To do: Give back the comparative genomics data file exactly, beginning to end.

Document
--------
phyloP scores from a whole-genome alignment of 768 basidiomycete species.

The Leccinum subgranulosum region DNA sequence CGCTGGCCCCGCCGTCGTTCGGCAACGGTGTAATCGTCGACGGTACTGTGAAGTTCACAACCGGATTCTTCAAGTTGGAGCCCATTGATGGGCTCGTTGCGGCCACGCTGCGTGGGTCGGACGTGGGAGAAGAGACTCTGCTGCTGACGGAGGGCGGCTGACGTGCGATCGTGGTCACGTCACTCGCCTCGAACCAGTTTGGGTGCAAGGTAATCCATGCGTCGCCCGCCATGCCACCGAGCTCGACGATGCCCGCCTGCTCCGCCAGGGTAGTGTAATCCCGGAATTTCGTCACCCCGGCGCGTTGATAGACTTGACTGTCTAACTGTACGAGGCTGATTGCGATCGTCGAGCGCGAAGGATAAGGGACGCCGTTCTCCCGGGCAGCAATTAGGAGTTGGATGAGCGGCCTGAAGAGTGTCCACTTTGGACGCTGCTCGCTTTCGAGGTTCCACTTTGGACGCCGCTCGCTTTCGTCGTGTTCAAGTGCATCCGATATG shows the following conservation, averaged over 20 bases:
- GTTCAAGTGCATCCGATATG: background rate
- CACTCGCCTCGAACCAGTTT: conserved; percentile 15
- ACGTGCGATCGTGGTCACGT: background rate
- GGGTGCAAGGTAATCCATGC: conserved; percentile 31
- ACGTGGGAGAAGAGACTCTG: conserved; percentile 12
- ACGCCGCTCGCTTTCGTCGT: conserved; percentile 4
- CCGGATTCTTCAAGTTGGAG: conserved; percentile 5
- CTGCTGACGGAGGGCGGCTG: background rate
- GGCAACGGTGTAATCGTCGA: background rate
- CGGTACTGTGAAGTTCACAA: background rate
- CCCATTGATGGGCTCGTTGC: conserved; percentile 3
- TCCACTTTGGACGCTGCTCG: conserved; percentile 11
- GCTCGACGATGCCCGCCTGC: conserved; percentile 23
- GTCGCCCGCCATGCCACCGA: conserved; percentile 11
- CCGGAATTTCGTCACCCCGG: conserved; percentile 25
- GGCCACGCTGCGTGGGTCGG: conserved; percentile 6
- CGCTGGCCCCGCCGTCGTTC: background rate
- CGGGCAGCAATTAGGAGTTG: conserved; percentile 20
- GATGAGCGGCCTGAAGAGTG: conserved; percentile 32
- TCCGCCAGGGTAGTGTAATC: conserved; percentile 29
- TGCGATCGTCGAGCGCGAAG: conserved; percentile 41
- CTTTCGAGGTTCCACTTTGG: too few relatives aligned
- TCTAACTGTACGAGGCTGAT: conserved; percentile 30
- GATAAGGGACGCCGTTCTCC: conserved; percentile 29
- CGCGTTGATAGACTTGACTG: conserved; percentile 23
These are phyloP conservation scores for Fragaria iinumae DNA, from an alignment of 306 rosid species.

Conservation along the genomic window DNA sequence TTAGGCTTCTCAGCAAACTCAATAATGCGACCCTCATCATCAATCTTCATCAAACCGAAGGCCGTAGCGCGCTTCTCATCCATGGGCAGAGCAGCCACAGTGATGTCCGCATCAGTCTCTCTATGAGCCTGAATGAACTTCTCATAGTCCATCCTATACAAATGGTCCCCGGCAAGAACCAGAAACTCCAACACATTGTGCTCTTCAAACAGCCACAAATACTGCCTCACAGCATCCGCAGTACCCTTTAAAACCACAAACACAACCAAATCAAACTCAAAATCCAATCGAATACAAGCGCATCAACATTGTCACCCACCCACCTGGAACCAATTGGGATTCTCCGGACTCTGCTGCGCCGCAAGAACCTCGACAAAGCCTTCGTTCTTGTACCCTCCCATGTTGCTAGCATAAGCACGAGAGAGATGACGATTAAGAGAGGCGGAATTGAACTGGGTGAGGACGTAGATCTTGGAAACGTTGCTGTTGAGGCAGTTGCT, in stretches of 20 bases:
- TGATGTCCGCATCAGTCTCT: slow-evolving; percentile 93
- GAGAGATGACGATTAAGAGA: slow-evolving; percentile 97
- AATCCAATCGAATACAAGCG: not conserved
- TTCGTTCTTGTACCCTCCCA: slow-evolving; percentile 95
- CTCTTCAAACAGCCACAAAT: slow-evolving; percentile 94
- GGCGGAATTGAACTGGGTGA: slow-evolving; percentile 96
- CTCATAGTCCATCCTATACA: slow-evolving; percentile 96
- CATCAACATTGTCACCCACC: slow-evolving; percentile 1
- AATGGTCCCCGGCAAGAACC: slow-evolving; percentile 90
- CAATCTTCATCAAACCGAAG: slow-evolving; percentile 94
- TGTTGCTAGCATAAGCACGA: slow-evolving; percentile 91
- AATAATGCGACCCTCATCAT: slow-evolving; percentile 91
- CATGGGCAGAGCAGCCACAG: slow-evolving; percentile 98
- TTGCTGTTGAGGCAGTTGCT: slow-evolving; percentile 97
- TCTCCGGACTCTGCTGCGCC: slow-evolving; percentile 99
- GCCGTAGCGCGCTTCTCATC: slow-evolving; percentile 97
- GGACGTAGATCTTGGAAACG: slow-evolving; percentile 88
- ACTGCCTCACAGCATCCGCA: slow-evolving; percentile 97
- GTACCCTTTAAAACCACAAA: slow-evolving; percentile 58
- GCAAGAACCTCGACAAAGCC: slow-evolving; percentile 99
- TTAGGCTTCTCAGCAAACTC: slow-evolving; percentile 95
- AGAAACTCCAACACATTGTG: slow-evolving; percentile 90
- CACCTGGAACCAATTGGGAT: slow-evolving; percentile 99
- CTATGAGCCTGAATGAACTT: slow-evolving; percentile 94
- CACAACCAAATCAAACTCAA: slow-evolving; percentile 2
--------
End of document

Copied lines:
phyloP scores from a whole-genome alignment of 768 basidiomycete species.

The Leccinum subgranulosum region DNA sequence CGCTGGCCCCGCCGTCGTTCGGCAACGGTGTAATCGTCGACGGTACTGTGAAGTTCACAACCGGATTCTTCAAGTTGGAGCCCATTGATGGGCTCGTTGCGGCCACGCTGCGTGGGTCGGACGTGGGAGAAGAGACTCTGCTGCTGACGGAGGGCGGCTGACGTGCGATCGTGGTCACGTCACTCGCCTCGAACCAGTTTGGGTGCAAGGTAATCCATGCGTCGCCCGCCATGCCACCGAGCTCGACGATGCCCGCCTGCTCCGCCAGGGTAGTGTAATCCCGGAATTTCGTCACCCCGGCGCGTTGATAGACTTGACTGTCTAACTGTACGAGGCTGATTGCGATCGTCGAGCGCGAAGGATAAGGGACGCCGTTCTCCCGGGCAGCAATTAGGAGTTGGATGAGCGGCCTGAAGAGTGTCCACTTTGGACGCTGCTCGCTTTCGAGGTTCCACTTTGGACGCCGCTCGCTTTCGTCGTGTTCAAGTGCATCCGATATG shows the following conservation, averaged over 20 bases:
- GTTCAAGTGCATCCGATATG: background rate
- CACTCGCCTCGAACCAGTTT: conserved; percentile 15
- ACGTGCGATCGTGGTCACGT: background rate
- GGGTGCAAGGTAATCCATGC: conserved; percentile 31
- ACGTGGGAGAAGAGACTCTG: conserved; percentile 12
- ACGCCGCTCGCTTTCGTCGT: conserved; percentile 4
- CCGGATTCTTCAAGTTGGAG: conserved; percentile 5
- CTGCTGACGGAGGGCGGCTG: background rate
- GGCAACGGTGTAATCGTCGA: background rate
- CGGTACTGTGAAGTTCACAA: background rate
- CCCATTGATGGGCTCGTTGC: conserved; percentile 3
- TCCACTTTGGACGCTGCTCG: conserved; percentile 11
- GCTCGACGATGCCCGCCTGC: conserved; percentile 23
- GTCGCCCGCCATGCCACCGA: conserved; percentile 11
- CCGGAATTTCGTCACCCCGG: conserved; percentile 25
- GGCCACGCTGCGTGGGTCGG: conserved; percentile 6
- CGCTGGCCCCGCCGTCGTTC: background rate
- CGGGCAGCAATTAGGAGTTG: conserved; percentile 20
- GATGAGCGGCCTGAAGAGTG: conserved; percentile 32
- TCCGCCAGGGTAGTGTAATC: conserved; percentile 29
- TGCGATCGTCGAGCGCGAAG: conserved; percentile 41
- CTTTCGAGGTTCCACTTTGG: too few relatives aligned
- TCTAACTGTACGAGGCTGAT: conserved; percentile 30
- GATAAGGGACGCCGTTCTCC: conserved; percentile 29
- CGCGTTGATAGACTTGACTG: conserved; percentile 23
These are phyloP conservation scores for Fragaria iinumae DNA, from an alignment of 306 rosid species.

Conservation along the genomic window DNA sequence TTAGGCTTCTCAGCAAACTCAATAATGCGACCCTCATCATCAATCTTCATCAAACCGAAGGCCGTAGCGCGCTTCTCATCCATGGGCAGAGCAGCCACAGTGATGTCCGCATCAGTCTCTCTATGAGCCTGAATGAACTTCTCATAGTCCATCCTATACAAATGGTCCCCGGCAAGAACCAGAAACTCCAACACATTGTGCTCTTCAAACAGCCACAAATACTGCCTCACAGCATCCGCAGTACCCTTTAAAACCACAAACACAACCAAATCAAACTCAAAATCCAATCGAATACAAGCGCATCAACATTGTCACCCACCCACCTGGAACCAATTGGGATTCTCCGGACTCTGCTGCGCCGCAAGAACCTCGACAAAGCCTTCGTTCTTGTACCCTCCCATGTTGCTAGCATAAGCACGAGAGAGATGACGATTAAGAGAGGCGGAATTGAACTGGGTGAGGACGTAGATCTTGGAAACGTTGCTGTTGAGGCAGTTGCT, in stretches of 20 bases:
- TGATGTCCGCATCAGTCTCT: slow-evolving; percentile 93
- GAGAGATGACGATTAAGAGA: slow-evolving; percentile 97
- AATCCAATCGAATACAAGCG: not conserved
- TTCGTTCTTGTACCCTCCCA: slow-evolving; percentile 95
- CTCTTCAAACAGCCACAAAT: slow-evolving; percentile 94
- GGCGGAATTGAACTGGGTGA: slow-evolving; percentile 96
- CTCATAGTCCATCCTATACA: slow-evolving; percentile 96
- CATCAACATTGTCACCCACC: slow-evolving; percentile 1
- AATGGTCCCCGGCAAGAACC: slow-evolving; percentile 90
- CAATCTTCATCAAACCGAAG: slow-evolving; percentile 94
- TGTTGCTAGCATAAGCACGA: slow-evolving; percentile 91
- AATAATGCGACCCTCATCAT: slow-evolving; percentile 91
- CATGGGCAGAGCAGCCACAG: slow-evolving; percentile 98
- TTGCTGTTGAGGCAGTTGCT: slow-evolving; percentile 97
- TCTCCGGACTCTGCTGCGCC: slow-evolving; percentile 99
- GCCGTAGCGCGCTTCTCATC: slow-evolving; percentile 97
- GGACGTAGATCTTGGAAACG: slow-evolving; percentile 88
- ACTGCCTCACAGCATCCGCA: slow-evolving; percentile 97
- GTACCCTTTAAAACCACAAA: slow-evolving; percentile 58
- GCAAGAACCTCGACAAAGCC: slow-evolving; percentile 99
- TTAGGCTTCTCAGCAAACTC: slow-evolving; percentile 95
- AGAAACTCCAACACATTGTG: slow-evolving; percentile 90
- CACCTGGAACCAATTGGGAT: slow-evolving; percentile 99
- CTATGAGCCTGAATGAACTT: slow-evolving; percentile 94
- CACAACCAAATCAAACTCAA: slow-evolving; percentile 2